One of the things we’re doing on this blog on Mondays is look back and forth at the Daily Office readings (or lessons) so we can better process together what the Scriptures are saying. The other thing we’re going to do on Mondays starting today is list the recommended Propers for the Communion or Antecommunion service for each day of the week.
Last week: 2 Samuel 12-18, Colossians, Philemon, Ephesians 1:1-14, Amos 6-9, Obadiah, Jonah 1-2, John 19-21:, Matthew 1-3
Next week: 2 Samuel 19-24, 1 Chronicles 22, Ephesians 1-5:17, Jonah 3-4, Micah 1-5, Matthew 4-8:17
Something that begins at the end of this week and will last into early November is the supplementing of readings from 1 & 2 Kings with readings from 1 & 2 Chronicles. As you may be aware, the books of the Chronicles cover the same span of time from 2 Samuel 1 (David’s ascension to the throne of Israel) to the end of 2 Kings (the conquest and destruction of Jerusalem). This means that there is a lot of repeat material in the Samuel-Kings books and the Chronicles, rather similar to the overlap between the four Gospel books. There are a few “glitches” along the way – different numbers for the reigns of certain kings, or census results, and so forth – most of which can be explained by means of different cultural perspectives (namely, who counts in a census? does a king’s reign begin when his father dies or when he begins a co-regnancy during his father’s life? etc.). There are also a few stories that are told in slightly different orders. In general, the Samuel-Kings books are considered the more “historic” books, and Chronicles, having been written later, are more of a theological commentary on the history.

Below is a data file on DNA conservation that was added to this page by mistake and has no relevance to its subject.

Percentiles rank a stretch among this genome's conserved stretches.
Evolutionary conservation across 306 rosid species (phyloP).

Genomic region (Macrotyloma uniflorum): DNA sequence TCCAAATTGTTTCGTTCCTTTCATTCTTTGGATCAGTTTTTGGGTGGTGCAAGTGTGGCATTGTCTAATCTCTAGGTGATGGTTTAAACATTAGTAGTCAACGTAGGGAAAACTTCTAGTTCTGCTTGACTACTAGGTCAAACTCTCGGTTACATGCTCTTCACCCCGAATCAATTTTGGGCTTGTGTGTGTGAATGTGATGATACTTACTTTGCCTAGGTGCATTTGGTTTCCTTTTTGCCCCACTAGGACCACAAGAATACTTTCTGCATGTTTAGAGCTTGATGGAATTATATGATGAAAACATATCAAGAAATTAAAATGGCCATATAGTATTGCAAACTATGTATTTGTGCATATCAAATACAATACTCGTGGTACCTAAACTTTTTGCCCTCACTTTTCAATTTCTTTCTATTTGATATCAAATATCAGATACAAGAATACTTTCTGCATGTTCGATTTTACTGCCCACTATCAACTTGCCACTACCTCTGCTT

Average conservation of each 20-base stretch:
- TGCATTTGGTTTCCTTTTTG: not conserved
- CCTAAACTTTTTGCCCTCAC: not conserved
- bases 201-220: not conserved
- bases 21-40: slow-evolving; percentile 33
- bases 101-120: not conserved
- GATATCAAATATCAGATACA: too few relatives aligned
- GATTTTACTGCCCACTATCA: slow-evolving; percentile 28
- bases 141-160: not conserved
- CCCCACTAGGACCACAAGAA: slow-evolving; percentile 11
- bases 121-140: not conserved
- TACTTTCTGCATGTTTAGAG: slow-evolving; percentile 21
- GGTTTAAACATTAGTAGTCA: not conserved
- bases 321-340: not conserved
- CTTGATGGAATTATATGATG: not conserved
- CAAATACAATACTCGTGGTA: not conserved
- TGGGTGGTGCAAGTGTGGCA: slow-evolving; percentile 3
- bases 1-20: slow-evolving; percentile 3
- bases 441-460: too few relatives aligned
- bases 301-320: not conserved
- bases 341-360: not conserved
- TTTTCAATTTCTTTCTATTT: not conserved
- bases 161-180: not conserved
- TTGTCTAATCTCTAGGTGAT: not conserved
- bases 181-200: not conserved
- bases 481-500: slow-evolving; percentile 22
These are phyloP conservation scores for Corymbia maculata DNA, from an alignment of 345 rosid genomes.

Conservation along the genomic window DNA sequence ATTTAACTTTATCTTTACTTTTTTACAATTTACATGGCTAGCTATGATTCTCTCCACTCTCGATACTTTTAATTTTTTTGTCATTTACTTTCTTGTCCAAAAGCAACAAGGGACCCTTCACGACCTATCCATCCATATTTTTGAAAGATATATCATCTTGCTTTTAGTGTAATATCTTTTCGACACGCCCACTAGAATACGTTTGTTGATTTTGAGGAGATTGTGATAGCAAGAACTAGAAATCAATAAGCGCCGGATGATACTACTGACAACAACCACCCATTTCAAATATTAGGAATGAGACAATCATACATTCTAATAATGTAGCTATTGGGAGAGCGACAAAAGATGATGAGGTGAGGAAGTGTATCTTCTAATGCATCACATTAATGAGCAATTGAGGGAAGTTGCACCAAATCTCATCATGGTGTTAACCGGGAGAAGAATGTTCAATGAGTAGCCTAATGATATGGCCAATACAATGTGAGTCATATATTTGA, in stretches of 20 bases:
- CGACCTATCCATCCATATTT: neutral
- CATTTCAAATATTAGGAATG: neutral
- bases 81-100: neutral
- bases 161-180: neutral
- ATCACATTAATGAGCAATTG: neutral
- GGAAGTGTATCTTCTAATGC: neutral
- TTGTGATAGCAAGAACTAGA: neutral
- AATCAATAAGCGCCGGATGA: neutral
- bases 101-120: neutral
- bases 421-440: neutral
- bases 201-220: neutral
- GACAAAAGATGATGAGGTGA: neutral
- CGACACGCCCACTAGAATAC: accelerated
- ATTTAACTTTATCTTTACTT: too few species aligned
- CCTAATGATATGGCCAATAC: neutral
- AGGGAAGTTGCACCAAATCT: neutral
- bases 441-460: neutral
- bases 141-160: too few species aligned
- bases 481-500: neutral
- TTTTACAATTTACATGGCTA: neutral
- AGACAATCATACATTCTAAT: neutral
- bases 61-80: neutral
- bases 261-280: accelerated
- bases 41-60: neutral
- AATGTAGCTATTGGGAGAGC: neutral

In the context of our daily lectionary, though, the role of 1 & 2 Chronicles is simply that of “filler.” When those books supply a story that Samuel-Kings does not, the lectionary adds it in a the appropriate place. It makes for a slightly unpredictable reading experience, because you’ll be going through one book and suddenly a chapter from another book will jut in, but narratively it works. And, for what it’s worth, the original Anglican daily lectionary went for the simpler course and just omitted Chronicles completely, so rejoice in re-gained ground!
This is the week of Proper 17 (or Trinity 11 in the traditional calendar), so keep in mind that the historic Prayer Book default is that a mid-week Eucharist will repeat the Collect & Lessons (the propers) for yesterday. Otherwise, we recommend…
- Monday 9/2 = Labor Day or Martyrs of Papua New Guinea
- Tuesday 9/3 = Votive (of the Holy Angels) *
- Wednesday 9/4 = St. Birinus (missionary bishop)
- Thursday 9/5 = Votive or Mother Theresa (renewer of society)
- Friday 9/6 = Votive (of the Holy Cross)
- Saturday 9/7 = Votive (of Blessed Mary) **
* A Votive is a “Various Occasion” (page 733 in the BCP 2019) and label in parentheses are simply a traditional suggestion.
** Choose between the Annunciation, the Visitation, or St. Mary’s Day.